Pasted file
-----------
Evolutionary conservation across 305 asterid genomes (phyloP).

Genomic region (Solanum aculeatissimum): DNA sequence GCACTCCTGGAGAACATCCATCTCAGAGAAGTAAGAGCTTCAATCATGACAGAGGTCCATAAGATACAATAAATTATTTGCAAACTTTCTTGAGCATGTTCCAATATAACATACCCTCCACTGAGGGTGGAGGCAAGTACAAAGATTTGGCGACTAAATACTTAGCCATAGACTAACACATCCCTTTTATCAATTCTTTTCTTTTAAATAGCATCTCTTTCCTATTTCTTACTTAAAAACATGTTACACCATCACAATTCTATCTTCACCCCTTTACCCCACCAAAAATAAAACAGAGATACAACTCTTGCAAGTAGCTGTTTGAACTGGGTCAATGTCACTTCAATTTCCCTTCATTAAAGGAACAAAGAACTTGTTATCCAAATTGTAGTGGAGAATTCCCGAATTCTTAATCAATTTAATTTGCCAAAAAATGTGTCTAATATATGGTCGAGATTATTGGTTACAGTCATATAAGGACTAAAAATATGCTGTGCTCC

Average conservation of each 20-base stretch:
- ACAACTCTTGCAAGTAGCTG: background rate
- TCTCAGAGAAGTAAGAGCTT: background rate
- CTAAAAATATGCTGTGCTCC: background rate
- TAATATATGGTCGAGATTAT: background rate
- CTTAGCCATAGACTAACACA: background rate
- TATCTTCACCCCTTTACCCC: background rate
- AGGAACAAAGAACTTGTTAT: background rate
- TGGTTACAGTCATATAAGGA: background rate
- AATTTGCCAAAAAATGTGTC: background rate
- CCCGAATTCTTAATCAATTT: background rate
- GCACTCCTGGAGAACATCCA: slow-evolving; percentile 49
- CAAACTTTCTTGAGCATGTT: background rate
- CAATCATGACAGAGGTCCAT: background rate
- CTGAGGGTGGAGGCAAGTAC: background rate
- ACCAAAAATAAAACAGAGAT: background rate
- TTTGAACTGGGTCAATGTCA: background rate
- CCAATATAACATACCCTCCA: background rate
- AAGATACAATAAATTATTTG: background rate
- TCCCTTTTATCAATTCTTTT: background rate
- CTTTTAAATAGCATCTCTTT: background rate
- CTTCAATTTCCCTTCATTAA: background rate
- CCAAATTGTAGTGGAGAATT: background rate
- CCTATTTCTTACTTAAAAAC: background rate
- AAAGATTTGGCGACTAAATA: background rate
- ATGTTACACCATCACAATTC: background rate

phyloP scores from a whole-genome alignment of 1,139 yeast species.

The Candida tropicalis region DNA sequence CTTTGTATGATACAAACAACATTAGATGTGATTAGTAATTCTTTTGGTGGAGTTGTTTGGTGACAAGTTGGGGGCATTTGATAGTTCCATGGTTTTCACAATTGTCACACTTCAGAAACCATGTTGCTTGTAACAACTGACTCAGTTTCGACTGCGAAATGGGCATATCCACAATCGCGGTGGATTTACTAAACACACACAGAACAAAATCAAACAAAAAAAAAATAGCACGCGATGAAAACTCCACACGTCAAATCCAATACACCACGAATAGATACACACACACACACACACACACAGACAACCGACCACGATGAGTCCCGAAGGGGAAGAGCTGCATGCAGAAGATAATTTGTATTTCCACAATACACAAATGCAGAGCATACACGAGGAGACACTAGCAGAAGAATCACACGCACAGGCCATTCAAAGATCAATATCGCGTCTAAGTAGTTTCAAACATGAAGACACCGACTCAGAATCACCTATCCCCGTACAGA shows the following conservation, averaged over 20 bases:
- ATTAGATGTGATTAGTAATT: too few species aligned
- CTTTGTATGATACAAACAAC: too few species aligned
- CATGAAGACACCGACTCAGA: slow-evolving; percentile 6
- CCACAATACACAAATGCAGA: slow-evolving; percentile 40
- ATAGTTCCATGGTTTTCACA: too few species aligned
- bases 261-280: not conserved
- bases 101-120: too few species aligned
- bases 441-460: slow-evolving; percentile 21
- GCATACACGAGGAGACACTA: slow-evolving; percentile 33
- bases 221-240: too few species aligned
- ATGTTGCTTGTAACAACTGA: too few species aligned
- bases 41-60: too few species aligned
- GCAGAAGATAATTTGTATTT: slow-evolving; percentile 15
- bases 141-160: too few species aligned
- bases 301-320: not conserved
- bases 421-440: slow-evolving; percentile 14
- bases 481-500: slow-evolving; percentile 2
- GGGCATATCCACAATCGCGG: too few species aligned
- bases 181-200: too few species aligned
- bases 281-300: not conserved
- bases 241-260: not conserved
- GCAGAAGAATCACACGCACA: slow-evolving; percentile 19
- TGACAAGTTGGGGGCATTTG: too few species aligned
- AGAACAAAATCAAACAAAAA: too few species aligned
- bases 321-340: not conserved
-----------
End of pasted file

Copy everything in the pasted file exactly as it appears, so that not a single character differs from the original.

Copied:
Evolutionary conservation across 305 asterid genomes (phyloP).

Genomic region (Solanum aculeatissimum): DNA sequence GCACTCCTGGAGAACATCCATCTCAGAGAAGTAAGAGCTTCAATCATGACAGAGGTCCATAAGATACAATAAATTATTTGCAAACTTTCTTGAGCATGTTCCAATATAACATACCCTCCACTGAGGGTGGAGGCAAGTACAAAGATTTGGCGACTAAATACTTAGCCATAGACTAACACATCCCTTTTATCAATTCTTTTCTTTTAAATAGCATCTCTTTCCTATTTCTTACTTAAAAACATGTTACACCATCACAATTCTATCTTCACCCCTTTACCCCACCAAAAATAAAACAGAGATACAACTCTTGCAAGTAGCTGTTTGAACTGGGTCAATGTCACTTCAATTTCCCTTCATTAAAGGAACAAAGAACTTGTTATCCAAATTGTAGTGGAGAATTCCCGAATTCTTAATCAATTTAATTTGCCAAAAAATGTGTCTAATATATGGTCGAGATTATTGGTTACAGTCATATAAGGACTAAAAATATGCTGTGCTCC

Average conservation of each 20-base stretch:
- ACAACTCTTGCAAGTAGCTG: background rate
- TCTCAGAGAAGTAAGAGCTT: background rate
- CTAAAAATATGCTGTGCTCC: background rate
- TAATATATGGTCGAGATTAT: background rate
- CTTAGCCATAGACTAACACA: background rate
- TATCTTCACCCCTTTACCCC: background rate
- AGGAACAAAGAACTTGTTAT: background rate
- TGGTTACAGTCATATAAGGA: background rate
- AATTTGCCAAAAAATGTGTC: background rate
- CCCGAATTCTTAATCAATTT: background rate
- GCACTCCTGGAGAACATCCA: slow-evolving; percentile 49
- CAAACTTTCTTGAGCATGTT: background rate
- CAATCATGACAGAGGTCCAT: background rate
- CTGAGGGTGGAGGCAAGTAC: background rate
- ACCAAAAATAAAACAGAGAT: background rate
- TTTGAACTGGGTCAATGTCA: background rate
- CCAATATAACATACCCTCCA: background rate
- AAGATACAATAAATTATTTG: background rate
- TCCCTTTTATCAATTCTTTT: background rate
- CTTTTAAATAGCATCTCTTT: background rate
- CTTCAATTTCCCTTCATTAA: background rate
- CCAAATTGTAGTGGAGAATT: background rate
- CCTATTTCTTACTTAAAAAC: background rate
- AAAGATTTGGCGACTAAATA: background rate
- ATGTTACACCATCACAATTC: background rate

phyloP scores from a whole-genome alignment of 1,139 yeast species.

The Candida tropicalis region DNA sequence CTTTGTATGATACAAACAACATTAGATGTGATTAGTAATTCTTTTGGTGGAGTTGTTTGGTGACAAGTTGGGGGCATTTGATAGTTCCATGGTTTTCACAATTGTCACACTTCAGAAACCATGTTGCTTGTAACAACTGACTCAGTTTCGACTGCGAAATGGGCATATCCACAATCGCGGTGGATTTACTAAACACACACAGAACAAAATCAAACAAAAAAAAAATAGCACGCGATGAAAACTCCACACGTCAAATCCAATACACCACGAATAGATACACACACACACACACACACACAGACAACCGACCACGATGAGTCCCGAAGGGGAAGAGCTGCATGCAGAAGATAATTTGTATTTCCACAATACACAAATGCAGAGCATACACGAGGAGACACTAGCAGAAGAATCACACGCACAGGCCATTCAAAGATCAATATCGCGTCTAAGTAGTTTCAAACATGAAGACACCGACTCAGAATCACCTATCCCCGTACAGA shows the following conservation, averaged over 20 bases:
- ATTAGATGTGATTAGTAATT: too few species aligned
- CTTTGTATGATACAAACAAC: too few species aligned
- CATGAAGACACCGACTCAGA: slow-evolving; percentile 6
- CCACAATACACAAATGCAGA: slow-evolving; percentile 40
- ATAGTTCCATGGTTTTCACA: too few species aligned
- bases 261-280: not conserved
- bases 101-120: too few species aligned
- bases 441-460: slow-evolving; percentile 21
- GCATACACGAGGAGACACTA: slow-evolving; percentile 33
- bases 221-240: too few species aligned
- ATGTTGCTTGTAACAACTGA: too few species aligned
- bases 41-60: too few species aligned
- GCAGAAGATAATTTGTATTT: slow-evolving; percentile 15
- bases 141-160: too few species aligned
- bases 301-320: not conserved
- bases 421-440: slow-evolving; percentile 14
- bases 481-500: slow-evolving; percentile 2
- GGGCATATCCACAATCGCGG: too few species aligned
- bases 181-200: too few species aligned
- bases 281-300: not conserved
- bases 241-260: not conserved
- GCAGAAGAATCACACGCACA: slow-evolving; percentile 19
- TGACAAGTTGGGGGCATTTG: too few species aligned
- AGAACAAAATCAAACAAAAA: too few species aligned
- bases 321-340: not conserved